Appeal from the United States District Court For the Middle District of Pennsylvania D.C. No.: 03-cr-00226 District Judge: Honorable Christopher C. Conner
Before: Nygaard, Rosenn, and Becker, Circuit
The opinion of the court was delivered by: Rosenn, Circuit Judge
Argued: December 14, 2004
In this appeal involving police enforcement of crime control, we are called upon to decide whether the DNA Analysis Backlog Elimination Act of 2000, 42 U.S.C. § 14135a (2000) (the "DNA Act") requires a defendant convicted of possession of stolen bank funds in violation of 18 U.S.C. § 2113(c)*fn1 to submit a sample of her DNA to her probation officer. The DNA Act, as enacted, required offenders of certain enumerated crimes to submit a DNA sample to the United States Probation Office for analysis and indexing in a DNA database.*fn2
Cooper, a branch teller at M&T Bank in York, Pennsylvania, purloined nearly $53,000 from the credit lines of bank customers or from fictitious lines of credit that she created for customers. On September 18, 2003, Cooper pled guilty to possession of stolen bank funds in violation of 18 U.S.C. § 2113(c). As a condition of her probation, Cooper was required to submit a sample of her DNA. Cooper objected on the ground that the plain language of the DNA Act did not, in fact, cover possession of stolen bank funds.
The District Court overruled Cooper's objection and ordered her to submit a DNA sample in accordance with the DNA Act. Cooper timely appealed. Because we conclude that Congress did not intend the DNA Act to encompass a person convicted of possession of stolen bank funds, the order of the District Court will be reversed.
The issue on appeal is whether possession of stolen bank funds as set forth in 18 U.S.C. § 2113(c) is a qualifying offense under the DNA Act requiring Cooper to submit a DNA sample. In construing the language of the DNA Act, our review is plenary. Tavarez v. Klingensmith, 372 F.3d 188, 189 n.2 (3d Cir. 2004) ("We exercise plenary review over issues of statutory interpretation.").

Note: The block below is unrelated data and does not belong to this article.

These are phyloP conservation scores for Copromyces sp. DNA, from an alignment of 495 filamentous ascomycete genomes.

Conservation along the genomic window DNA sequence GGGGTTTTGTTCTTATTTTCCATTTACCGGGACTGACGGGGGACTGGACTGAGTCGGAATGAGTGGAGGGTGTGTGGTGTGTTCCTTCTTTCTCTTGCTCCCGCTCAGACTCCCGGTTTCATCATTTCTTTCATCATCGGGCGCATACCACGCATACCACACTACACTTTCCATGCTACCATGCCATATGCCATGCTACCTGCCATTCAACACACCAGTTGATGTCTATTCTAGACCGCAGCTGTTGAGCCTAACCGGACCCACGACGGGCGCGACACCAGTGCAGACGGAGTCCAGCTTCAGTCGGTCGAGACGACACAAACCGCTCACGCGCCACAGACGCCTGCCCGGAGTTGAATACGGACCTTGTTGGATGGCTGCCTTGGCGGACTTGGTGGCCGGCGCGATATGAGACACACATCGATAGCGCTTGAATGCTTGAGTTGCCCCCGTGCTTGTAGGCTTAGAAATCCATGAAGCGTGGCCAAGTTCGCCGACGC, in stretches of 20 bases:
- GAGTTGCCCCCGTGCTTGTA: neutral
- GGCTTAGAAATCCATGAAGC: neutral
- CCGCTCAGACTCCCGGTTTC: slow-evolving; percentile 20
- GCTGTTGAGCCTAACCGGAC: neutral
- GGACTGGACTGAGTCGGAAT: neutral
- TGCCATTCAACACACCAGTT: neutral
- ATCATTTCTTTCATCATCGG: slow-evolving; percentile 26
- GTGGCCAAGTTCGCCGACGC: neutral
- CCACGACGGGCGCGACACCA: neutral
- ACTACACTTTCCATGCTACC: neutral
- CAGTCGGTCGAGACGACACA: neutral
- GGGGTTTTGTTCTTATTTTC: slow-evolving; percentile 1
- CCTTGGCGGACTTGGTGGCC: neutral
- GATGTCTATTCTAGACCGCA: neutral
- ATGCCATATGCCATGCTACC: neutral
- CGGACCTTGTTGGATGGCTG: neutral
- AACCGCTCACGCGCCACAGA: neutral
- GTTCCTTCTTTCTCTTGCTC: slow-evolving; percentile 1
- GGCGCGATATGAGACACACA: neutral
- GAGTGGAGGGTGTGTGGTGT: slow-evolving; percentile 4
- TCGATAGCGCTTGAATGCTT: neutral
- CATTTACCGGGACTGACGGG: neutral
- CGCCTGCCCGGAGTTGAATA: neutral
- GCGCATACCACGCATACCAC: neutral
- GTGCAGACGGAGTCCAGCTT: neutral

It is well settled that "[t]he first step in interpreting a statute is to determine 'whether the language at issue has a plain and unambiguous meaning with regard to the particular dispute in the case.'" Valansi v. Ashcroft, 278 F.3d 203, 209 (3d Cir. 2002) (quoting Marshak v. Treadwell, 240 F.3d 184, 192 (3d Cir. 2001) (internal citations omitted)). "Where the language of the statute is clear... the text of the statute is the end of the matter." Steele v. Blackman, 236 F.3d 130, 133 (3d Cir. 2001). However, if the language of the statute is unclear, we attempt to discern Congress' intent using the canons of statutory construction. Ki Se Lee v. Ashcroft, 368 F.3d 218, 222 (3d Cir. 2004) (citing INS v. Cardoza-Fonseca, 480 U.S. 421, 447-48 (1987)). If the tools of statutory construction reveal Congress' intent, that ends the inquiry. Id. (citing Valansi, 278 F.3d at 208 (quoting Bell v. Reno, 218 F.3d 86, 90 (2d Cir. 2000))). If, on the other hand, we are unable to discern Congress' intent using tools of statutory construction, we generally defer to the governmental agency's reasonable interpretation. Id.; see generally, Chevron, U.S.A., Inc. v. Natural Res. Def. Council, Inc., 467 U.S. 837, 842-43 (1984). With these precepts in mind, we turn to the language of the DNA Act itself to ascertain whether its meaning is plain and unambiguous.
A. Plain Language of the DNA Act
The DNA Act provides in relevant part that individuals on probation who have been convicted of a "qualifying Federal offense" must submit a sample of their DNA to the United ...